With the future of the drought uncertain, the State Water Resources Control Board extending the emergency conservation regulation, and the legal environment for rate setting still evolving, many water utilities are left short on revenue and wondering what to do. We are working with a number of water agencies who are grappling with these issues to jointly develop some creative solutions.

The appellate court ruling on the City of San Juan Capistrano’s water rates set a new standard that requires agencies to clearly demonstrate the cost basis for their tiered water rates. Facing the uncertainty of exactly how this should be done, many agencies are choosing to roll back their tiered rates and adopt a uniform (single-tier) volumetric rate in an effort to better comply with the requirements of Proposition 218. Other agencies who have tiered rates (and want to keep them) are seeing a “flattening” of their tiers as a result of more closely tying these rates to their cost basis. This takes the form of reducing the number of tiers and/or having smaller cost differentials between tiers.

Additional consequences of taking a more “cost-based” approach to rate setting include collecting a greater percentage of rate revenue from fixed charges. This provides more revenue stability and safeguards against significant decreases in revenue in uncertain drought conditions. Also, more closely pegging volumetric rates to the marginal cost of water helps ensure sufficient revenue for the utility at various levels of water consumption. As a further safeguard, developing drought rates that align with varying levels of conservation allow a utility to adjust the price of water, as conservation increases or decreases, thereby providing a backup plan that maintains revenue stability independent of the amount of water sold.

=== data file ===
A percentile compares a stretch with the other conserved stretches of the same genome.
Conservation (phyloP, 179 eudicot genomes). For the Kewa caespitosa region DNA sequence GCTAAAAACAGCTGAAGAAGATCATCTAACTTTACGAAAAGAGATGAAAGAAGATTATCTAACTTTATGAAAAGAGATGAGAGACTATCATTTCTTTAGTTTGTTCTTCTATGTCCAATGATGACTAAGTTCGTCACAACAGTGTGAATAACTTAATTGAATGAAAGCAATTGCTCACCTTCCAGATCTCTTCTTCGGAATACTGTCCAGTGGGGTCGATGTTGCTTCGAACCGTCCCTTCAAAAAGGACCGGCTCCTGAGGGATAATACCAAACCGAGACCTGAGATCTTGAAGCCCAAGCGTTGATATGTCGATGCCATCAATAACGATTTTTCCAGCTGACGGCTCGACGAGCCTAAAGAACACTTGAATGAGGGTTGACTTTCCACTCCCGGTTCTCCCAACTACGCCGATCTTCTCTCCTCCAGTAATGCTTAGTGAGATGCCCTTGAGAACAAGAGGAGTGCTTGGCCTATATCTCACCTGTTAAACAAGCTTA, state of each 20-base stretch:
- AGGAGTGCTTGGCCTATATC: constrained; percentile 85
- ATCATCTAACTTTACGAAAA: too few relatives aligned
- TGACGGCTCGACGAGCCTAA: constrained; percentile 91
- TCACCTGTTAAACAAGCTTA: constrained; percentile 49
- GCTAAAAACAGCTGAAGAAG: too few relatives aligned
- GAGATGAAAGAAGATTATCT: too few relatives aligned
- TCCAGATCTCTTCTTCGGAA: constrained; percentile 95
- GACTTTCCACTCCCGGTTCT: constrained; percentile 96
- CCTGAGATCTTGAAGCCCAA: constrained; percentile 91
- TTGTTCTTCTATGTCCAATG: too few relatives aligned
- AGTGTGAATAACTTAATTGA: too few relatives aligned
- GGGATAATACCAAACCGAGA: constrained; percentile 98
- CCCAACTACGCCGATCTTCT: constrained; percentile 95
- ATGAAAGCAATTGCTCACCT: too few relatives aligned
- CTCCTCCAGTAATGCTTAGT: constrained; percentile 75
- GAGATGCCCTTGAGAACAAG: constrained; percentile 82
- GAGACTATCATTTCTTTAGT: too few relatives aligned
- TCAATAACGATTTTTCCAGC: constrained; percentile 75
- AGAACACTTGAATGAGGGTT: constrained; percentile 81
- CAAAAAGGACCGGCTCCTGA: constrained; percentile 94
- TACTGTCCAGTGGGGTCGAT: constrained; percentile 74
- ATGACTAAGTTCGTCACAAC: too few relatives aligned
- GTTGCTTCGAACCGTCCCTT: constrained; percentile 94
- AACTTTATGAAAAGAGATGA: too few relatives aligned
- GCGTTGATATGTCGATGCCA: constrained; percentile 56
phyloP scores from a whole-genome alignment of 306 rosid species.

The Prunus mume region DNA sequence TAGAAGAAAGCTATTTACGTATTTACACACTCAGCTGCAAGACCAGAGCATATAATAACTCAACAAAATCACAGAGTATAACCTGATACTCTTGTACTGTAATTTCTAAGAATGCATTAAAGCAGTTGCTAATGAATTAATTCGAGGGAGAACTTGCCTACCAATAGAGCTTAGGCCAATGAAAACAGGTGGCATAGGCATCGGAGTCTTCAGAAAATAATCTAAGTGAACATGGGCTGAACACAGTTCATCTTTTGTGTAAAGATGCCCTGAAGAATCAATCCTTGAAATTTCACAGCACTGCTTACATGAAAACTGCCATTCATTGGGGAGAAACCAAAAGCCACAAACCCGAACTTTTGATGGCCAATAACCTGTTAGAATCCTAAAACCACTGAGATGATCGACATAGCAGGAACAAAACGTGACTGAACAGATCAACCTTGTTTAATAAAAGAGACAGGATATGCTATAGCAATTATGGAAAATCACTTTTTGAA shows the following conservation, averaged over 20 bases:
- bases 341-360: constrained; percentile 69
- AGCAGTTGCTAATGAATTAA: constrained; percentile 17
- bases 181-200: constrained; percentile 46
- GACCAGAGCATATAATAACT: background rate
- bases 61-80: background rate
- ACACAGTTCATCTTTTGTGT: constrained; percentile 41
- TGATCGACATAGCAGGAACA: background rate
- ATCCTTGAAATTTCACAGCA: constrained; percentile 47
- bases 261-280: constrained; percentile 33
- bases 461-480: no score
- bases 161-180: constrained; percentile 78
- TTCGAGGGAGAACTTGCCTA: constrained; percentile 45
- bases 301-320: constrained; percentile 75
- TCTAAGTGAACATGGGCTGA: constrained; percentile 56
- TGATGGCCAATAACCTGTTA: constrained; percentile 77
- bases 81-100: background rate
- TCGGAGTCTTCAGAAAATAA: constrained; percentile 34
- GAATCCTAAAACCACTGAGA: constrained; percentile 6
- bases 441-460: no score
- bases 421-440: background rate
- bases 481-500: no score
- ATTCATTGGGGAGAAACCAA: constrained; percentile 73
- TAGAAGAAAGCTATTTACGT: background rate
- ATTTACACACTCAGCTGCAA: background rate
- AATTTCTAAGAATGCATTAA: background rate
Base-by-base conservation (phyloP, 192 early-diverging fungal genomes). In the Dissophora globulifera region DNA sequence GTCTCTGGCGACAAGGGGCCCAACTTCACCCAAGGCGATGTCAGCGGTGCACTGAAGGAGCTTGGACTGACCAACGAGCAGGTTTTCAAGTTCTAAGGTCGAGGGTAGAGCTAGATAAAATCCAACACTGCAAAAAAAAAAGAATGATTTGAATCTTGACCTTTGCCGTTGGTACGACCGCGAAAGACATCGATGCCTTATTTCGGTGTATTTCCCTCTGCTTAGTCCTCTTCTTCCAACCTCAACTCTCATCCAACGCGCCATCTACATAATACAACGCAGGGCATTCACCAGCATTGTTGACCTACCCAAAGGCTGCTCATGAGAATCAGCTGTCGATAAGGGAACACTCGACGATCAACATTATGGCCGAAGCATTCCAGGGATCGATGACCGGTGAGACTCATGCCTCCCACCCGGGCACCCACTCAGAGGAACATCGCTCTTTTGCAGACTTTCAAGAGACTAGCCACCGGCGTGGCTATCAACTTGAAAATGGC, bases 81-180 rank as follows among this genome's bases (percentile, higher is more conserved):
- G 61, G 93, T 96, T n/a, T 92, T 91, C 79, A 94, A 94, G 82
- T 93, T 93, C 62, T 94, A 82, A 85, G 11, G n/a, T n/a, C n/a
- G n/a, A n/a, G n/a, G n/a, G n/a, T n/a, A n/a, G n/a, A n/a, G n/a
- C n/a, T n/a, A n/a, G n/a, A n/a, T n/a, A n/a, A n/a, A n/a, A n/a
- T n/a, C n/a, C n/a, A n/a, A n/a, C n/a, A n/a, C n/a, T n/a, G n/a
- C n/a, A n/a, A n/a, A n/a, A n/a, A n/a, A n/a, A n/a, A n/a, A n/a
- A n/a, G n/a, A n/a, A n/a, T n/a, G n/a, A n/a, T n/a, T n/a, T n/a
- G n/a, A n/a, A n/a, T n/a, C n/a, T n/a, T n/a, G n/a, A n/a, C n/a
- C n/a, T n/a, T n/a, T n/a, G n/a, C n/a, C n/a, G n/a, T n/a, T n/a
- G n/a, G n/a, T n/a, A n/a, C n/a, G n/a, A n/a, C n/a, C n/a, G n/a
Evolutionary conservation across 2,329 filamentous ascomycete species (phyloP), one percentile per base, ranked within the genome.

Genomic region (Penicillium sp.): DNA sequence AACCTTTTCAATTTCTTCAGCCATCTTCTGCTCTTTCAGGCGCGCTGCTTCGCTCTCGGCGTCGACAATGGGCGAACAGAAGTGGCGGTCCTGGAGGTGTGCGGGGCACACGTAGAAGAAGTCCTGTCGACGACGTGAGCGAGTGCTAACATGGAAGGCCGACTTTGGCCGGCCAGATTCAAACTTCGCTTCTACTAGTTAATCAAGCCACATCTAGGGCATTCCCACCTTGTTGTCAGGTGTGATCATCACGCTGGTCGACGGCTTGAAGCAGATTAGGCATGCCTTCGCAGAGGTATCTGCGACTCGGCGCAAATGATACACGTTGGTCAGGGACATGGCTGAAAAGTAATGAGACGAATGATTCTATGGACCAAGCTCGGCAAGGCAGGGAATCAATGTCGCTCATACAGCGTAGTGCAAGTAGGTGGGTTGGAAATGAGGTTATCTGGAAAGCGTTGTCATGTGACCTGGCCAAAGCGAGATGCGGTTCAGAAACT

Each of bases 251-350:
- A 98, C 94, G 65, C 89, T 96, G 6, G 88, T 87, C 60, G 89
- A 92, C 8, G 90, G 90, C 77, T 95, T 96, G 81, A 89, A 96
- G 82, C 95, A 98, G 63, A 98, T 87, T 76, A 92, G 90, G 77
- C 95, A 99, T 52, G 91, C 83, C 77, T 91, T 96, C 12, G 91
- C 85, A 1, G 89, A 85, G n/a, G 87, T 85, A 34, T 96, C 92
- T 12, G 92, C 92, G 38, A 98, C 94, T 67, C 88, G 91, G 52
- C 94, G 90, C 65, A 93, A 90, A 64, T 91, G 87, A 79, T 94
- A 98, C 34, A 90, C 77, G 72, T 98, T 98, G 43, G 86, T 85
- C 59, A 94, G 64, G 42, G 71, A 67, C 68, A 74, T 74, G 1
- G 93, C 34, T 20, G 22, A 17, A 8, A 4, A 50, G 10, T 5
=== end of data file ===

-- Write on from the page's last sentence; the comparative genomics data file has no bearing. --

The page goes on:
Creative water pricing methodologies such as these can allow water utilities to mitigate the risk of decreasing revenues during changing and uncertain water conservation levels, and help meet Proposition 218 requirements at a time when uncertainty is the only certainty.

On the legal front, efforts to “de-publish” the San Juan Capistrano ruling have not fared well to date. However, the Association of California Water Agencies (ACWA), the League of Cities, and the California State Association of Counties are working with the State legislature to provide more flexibility in rate setting.

Late in 2015, the California Water Conservation, Flood Control and Stormwater Management Act was introduced (see page 3 for more details), and more recently on March 9, 2016, water industry leaders met in Sacramento to discuss efforts to amend Article X of the California Constitution to provide water agencies an alternative process which allows: (1) more flexibility in adopting conservation-based rate structures; (2) the freedom to implement lifeline rates for low-income households that could be subsidized by other ratepayers; and (3) more flexible financing options for storm water and flood control projects.

We will continue to provide updates on these important issues as they evolve.